Prospective Analysis of Genotypes in Adults Undergoing Therapy for Lung Cancer
- The Lung Cancer section of the National Cancer Institute's Medical Oncology Branch is running a study to better understand which genes might be important in patients who are undergoing therapy for lung cancer.
- To find out if differences (also called polymorphisms) in specific genes lead to differences in outcomes (such as treatment success and survival rates) for patients who have been diagnosed with lung cancer.
- To establish a repository of genetic information for future studies of these differences and their relation to lung cancer.
- Any individual who has been diagnosed with lung cancer and is being treated through the National Cancer Institute.
- After entrance in this study, patients will provide information to the researchers on age, gender, race/ethnicity, treatments received and response to treatments, and other specific information about their disease. This information will be kept confidential.
- Approximately half a tablespoon of blood will be drawn.
- Patients will be treated for lung cancer with normal treatment methods, as if they had not been enrolled in the study
- Some patients may be offered the option of enrolling in separate research protocols for cancer treatment, involving chemotherapy, surgery, or radiation.
Non-Small Cell Lung Cancer
Small-Cell Lung Cancer
|Study Design:||Time Perspective: Prospective|
|Official Title:||Prospective Analysis of Genotypes in Adults Undergoing Therapy for Lung Cancer|
|Study Start Date:||March 2009|
- Lung cancer is the leading cause of cancer deaths among men and women worldwide.
- Despite modern surgical, radiation, and chemotherapeutic interventions, the prognosis for patients with lung cancer remains poor, with an overall cure rate of less than 15%.
- Genetic polymorphisms in drug-metabolizing enzymes, transporters, growth factor and hormonal receptors, DNA repair enzymes, and transcription factors might affect an individual's response to chemotherapy and radiation.
- Interindividual differences in efficacy and toxicity of cancer chemotherapy and radiation are especially important given the narrow therapeutic index of these modalities.
- Many of these differences have not been extensively explored in patients with lung cancer.
- To better understand the genotype-phenotype relationship between genetic polymorphisms and clinical outcomes, with a focus on overall survival, following lung cancer therapy.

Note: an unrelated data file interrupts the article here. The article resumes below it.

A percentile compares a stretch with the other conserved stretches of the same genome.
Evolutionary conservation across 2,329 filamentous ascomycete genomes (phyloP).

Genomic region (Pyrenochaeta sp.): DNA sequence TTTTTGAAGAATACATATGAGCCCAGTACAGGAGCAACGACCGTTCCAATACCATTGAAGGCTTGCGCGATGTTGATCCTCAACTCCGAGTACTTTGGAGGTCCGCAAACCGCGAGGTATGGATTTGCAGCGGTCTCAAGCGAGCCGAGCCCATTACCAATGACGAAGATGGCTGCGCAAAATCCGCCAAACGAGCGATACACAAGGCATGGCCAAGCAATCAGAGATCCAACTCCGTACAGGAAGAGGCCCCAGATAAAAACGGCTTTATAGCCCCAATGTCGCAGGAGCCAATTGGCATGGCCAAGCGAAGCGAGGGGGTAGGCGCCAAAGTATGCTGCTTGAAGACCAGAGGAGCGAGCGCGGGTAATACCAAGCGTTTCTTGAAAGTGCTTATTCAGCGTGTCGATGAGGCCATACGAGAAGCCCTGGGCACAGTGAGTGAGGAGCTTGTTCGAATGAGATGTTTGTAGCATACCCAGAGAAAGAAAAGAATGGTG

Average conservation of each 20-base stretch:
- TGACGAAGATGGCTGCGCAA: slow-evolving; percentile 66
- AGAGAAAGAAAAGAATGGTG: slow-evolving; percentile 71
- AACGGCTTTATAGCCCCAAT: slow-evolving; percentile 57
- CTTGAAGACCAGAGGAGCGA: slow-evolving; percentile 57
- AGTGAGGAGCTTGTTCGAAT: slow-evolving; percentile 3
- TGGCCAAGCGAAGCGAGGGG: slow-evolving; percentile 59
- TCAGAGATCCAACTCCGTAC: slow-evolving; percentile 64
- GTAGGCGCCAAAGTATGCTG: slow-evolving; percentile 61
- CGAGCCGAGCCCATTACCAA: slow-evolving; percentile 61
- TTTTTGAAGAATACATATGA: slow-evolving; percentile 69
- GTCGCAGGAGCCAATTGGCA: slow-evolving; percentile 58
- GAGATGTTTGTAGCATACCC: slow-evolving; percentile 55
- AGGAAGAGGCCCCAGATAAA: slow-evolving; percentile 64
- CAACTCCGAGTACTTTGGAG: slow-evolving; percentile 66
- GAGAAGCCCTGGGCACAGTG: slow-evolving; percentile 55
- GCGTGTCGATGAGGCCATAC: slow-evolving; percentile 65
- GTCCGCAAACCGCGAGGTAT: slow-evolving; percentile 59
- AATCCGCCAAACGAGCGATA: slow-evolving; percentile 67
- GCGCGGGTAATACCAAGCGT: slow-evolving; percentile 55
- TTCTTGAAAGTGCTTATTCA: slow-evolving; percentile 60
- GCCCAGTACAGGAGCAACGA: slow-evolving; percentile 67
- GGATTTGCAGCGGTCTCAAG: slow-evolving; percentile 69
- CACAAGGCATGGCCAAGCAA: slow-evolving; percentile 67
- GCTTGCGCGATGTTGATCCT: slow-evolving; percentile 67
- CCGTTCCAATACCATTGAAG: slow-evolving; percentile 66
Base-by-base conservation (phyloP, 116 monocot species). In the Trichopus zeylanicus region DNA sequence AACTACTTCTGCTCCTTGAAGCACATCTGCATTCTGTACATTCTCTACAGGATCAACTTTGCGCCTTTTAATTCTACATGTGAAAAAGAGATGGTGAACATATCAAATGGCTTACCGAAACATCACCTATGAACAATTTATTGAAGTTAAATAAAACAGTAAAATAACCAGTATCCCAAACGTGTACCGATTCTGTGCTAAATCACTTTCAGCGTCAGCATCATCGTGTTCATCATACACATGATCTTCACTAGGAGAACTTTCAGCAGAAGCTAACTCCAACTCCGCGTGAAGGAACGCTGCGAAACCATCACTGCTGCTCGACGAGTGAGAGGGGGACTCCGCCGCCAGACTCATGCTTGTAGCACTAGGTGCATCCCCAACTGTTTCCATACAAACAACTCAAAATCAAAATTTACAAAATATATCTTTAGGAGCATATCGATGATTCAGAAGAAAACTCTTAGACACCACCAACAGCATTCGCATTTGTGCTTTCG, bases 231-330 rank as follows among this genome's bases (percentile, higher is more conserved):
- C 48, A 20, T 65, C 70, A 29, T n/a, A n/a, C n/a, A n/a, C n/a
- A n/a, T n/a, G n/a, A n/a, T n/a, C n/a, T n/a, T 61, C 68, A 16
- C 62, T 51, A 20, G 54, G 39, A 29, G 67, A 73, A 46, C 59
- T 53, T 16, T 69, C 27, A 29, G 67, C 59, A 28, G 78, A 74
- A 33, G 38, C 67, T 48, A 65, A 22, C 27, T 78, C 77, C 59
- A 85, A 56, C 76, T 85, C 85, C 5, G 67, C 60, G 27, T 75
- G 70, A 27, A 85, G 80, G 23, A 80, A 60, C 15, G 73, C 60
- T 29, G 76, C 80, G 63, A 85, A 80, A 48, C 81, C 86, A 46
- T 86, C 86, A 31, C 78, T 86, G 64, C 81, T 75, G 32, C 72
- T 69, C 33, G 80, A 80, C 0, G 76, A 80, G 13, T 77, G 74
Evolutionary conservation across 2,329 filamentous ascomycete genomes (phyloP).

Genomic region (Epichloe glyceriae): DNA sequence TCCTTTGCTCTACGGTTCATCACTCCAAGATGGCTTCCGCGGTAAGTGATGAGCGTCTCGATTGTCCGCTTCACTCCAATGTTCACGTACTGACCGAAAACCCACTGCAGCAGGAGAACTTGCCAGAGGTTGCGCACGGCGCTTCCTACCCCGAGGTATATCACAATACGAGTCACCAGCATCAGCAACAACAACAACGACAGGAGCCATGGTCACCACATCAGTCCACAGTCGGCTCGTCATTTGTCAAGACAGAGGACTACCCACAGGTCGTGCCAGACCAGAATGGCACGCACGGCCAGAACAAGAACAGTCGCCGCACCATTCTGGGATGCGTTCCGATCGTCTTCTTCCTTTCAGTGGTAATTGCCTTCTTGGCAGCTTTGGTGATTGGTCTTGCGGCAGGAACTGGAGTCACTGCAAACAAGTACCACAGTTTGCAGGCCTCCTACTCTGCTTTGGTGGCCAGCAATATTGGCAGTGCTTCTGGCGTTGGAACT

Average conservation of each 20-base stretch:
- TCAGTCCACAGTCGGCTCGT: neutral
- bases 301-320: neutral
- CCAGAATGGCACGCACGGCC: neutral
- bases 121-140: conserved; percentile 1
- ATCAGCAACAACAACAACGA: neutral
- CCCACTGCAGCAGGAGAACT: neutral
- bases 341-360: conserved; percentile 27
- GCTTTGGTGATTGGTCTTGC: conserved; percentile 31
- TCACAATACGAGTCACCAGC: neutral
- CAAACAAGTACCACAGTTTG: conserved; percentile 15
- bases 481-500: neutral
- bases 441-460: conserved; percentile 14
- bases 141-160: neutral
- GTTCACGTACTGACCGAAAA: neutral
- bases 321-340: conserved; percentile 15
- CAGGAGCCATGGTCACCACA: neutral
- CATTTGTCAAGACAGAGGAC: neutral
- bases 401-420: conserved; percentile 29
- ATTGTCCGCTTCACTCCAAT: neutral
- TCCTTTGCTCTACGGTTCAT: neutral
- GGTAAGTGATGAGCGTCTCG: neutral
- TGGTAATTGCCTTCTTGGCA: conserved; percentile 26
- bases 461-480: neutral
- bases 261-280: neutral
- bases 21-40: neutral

- To better understand differences in outcome between Caucasian and African American patients being treated for lung cancer as a function of genotype.
- To establish a DNA repository for the investigation of polymorphisms related to outcomes in lung cancer.
- To develop methodology for the isolation, enumeration and live cell culture of circulating tumor cells (CTC) from lung cancer patients with microfiltration devices.
- All individuals with the diagnosis of lung cancer being treated at the Washington D.C. Veteran's Affairs Hospital, Washington Hospital Center (WHC) or the Medical Oncology Branch of the National Cancer Institute (NCI).
- A single 7-ml sample of venous blood will be obtained from all patients enrolled onto this study, for isolation of DNA.
- Two 5 ml samples of venous blood, drawn immediately following the 7 ml sample, will be obtained from all patients enrolled on this study at the NCI Clinical Center (only), for CTC studies.
- Polymorphisms in the following genes: ABCB1, ABCG2, COMT, CYP17, CYP19, CYP1B1, CYP1A1, CYP1A2, CYP2C8, CYP2C9, CYP2J2, CYP3A4, CYP3A5, DPYD, EPHX2, ERalpha, ERbeta, ERCC1, ERCC2, GSTP1, HIF1A, MPO, MTHFR, NQO1, p53, PPARD, SLCO1B3, TYMS, UGT1A1, VEGF, VEGFR, EGFR, SLC28A1, CDA, XRCC1, OCT1, and OCT2 will be analyzed by the Clinical Pharmacology Program.
- Methodology for the isolation, enumeration, and live cell culture of CTC with microfiltration devices will be developed by the NCI Genetics Branch.
- Patients will be followed at the medical oncology clinic at the Washington DC VA Hospital, WHC, or the NCI and the following information will be recorded in a confidential database: age, gender, race/ethnicity, smoking history, histology, stage, treatment(s) received, response, toxicity (grades 3-5), time to disease progression, time to death.
- Associations between genetic polymorphisms and response to therapy, toxicity and clinical outcomes will be analyzed.
- The results of the CTC studies will be applied to the initial development and clinical
validation of CTC technology and lung cancer assays.
|United States, District of Columbia|
|VA Medical Center, Washington D.C.|
|Washington, District of Columbia, United States, 20422|
|United States, Maryland|
|National Institutes of Health Clinical Center, 9000 Rockville Pike|
|Bethesda, Maryland, United States, 20892|
|Principal Investigator:||Arun Rajan, M.D.||National Cancer Institute (NCI)|